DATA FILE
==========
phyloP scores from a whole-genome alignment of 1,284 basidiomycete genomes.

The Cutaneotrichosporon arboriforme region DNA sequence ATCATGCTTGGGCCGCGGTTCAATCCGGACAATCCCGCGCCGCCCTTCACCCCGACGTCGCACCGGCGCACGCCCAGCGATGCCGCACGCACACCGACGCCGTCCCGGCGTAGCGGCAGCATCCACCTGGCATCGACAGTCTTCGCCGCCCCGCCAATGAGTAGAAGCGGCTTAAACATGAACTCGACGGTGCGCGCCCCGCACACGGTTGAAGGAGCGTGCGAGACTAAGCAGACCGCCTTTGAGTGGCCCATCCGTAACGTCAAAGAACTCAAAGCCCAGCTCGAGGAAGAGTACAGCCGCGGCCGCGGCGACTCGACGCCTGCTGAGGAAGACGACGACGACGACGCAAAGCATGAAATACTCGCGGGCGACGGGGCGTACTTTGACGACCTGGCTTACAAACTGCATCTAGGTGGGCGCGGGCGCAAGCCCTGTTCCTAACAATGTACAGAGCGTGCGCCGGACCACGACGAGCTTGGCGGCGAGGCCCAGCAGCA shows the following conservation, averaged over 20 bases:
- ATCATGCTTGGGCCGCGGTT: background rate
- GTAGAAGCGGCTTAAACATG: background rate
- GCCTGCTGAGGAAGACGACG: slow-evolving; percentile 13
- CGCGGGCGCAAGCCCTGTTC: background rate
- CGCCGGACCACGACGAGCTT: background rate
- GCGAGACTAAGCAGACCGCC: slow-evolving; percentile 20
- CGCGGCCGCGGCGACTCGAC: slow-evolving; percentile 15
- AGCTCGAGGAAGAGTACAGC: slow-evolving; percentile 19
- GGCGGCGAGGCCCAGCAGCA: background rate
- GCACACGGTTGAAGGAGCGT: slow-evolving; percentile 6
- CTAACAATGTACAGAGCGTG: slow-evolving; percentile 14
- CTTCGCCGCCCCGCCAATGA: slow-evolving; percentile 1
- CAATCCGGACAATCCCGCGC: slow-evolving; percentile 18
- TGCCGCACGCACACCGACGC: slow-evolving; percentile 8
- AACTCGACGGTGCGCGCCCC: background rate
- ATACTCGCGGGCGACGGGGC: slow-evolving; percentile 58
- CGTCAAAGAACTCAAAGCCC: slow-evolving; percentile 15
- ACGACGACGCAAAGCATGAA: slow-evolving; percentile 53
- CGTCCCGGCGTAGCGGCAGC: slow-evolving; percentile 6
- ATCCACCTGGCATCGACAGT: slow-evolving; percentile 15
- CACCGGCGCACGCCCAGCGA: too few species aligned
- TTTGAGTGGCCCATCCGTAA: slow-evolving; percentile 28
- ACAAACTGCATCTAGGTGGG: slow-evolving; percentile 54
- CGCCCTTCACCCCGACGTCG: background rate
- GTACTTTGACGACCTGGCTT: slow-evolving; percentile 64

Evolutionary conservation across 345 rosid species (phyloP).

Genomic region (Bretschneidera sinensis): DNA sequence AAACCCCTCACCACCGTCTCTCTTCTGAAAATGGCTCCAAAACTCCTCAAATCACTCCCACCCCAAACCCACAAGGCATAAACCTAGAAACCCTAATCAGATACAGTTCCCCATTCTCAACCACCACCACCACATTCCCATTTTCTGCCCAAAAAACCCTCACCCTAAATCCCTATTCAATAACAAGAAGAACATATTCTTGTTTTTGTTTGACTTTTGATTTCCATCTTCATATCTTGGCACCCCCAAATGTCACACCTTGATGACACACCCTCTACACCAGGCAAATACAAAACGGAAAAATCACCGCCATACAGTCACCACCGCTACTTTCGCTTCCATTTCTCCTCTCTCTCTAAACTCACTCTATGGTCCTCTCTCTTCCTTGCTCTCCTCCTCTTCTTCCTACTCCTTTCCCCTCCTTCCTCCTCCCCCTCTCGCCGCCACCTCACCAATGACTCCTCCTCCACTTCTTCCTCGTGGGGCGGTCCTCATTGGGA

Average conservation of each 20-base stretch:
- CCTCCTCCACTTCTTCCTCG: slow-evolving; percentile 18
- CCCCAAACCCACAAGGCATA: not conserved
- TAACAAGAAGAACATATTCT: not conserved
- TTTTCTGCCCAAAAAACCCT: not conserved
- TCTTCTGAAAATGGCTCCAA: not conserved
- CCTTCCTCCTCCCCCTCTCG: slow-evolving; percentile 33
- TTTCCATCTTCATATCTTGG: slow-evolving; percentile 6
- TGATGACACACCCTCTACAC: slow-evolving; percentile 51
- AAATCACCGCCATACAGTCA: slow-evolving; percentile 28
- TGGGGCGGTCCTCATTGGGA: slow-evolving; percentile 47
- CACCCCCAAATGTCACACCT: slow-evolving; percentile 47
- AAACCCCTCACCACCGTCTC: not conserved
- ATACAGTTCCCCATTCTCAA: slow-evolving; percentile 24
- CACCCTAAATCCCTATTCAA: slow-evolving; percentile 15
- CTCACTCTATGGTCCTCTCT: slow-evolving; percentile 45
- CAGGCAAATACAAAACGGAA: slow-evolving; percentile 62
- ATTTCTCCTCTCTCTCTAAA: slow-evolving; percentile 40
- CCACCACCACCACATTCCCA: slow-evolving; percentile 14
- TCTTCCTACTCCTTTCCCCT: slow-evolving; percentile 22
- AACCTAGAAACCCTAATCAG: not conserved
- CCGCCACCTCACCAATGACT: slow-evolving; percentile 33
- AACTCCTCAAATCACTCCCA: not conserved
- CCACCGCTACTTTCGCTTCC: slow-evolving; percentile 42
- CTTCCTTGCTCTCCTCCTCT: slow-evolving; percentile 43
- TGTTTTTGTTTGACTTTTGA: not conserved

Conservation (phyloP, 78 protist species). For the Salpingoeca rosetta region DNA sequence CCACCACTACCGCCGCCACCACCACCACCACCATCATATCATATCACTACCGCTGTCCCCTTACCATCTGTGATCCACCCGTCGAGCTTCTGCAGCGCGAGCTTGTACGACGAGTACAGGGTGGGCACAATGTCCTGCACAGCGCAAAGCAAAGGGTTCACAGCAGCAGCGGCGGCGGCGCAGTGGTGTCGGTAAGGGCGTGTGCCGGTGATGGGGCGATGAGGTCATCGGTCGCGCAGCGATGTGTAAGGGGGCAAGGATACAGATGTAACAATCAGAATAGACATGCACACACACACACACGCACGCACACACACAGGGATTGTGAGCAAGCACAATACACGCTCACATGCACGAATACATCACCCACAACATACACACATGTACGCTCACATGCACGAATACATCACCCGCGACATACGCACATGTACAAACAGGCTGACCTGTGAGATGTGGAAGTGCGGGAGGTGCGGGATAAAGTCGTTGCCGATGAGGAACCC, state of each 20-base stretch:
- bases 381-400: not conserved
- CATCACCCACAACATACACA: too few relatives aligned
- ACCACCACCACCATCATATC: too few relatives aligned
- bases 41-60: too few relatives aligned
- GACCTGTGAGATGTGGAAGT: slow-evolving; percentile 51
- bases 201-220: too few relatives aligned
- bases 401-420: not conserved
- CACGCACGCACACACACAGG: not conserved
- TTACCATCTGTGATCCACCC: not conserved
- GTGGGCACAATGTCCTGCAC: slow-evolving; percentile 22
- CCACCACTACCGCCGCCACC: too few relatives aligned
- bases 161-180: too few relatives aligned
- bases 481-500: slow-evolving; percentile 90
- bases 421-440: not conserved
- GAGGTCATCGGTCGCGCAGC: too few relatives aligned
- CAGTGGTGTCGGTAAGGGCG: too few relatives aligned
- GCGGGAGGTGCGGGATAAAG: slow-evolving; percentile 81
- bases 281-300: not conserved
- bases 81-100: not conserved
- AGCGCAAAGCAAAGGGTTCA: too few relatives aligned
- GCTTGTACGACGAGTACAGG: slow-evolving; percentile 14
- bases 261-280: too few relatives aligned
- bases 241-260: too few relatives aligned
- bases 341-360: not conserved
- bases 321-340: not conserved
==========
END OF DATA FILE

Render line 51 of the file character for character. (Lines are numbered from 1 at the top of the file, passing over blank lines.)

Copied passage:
- CCGCCACCTCACCAATGACT: slow-evolving; percentile 33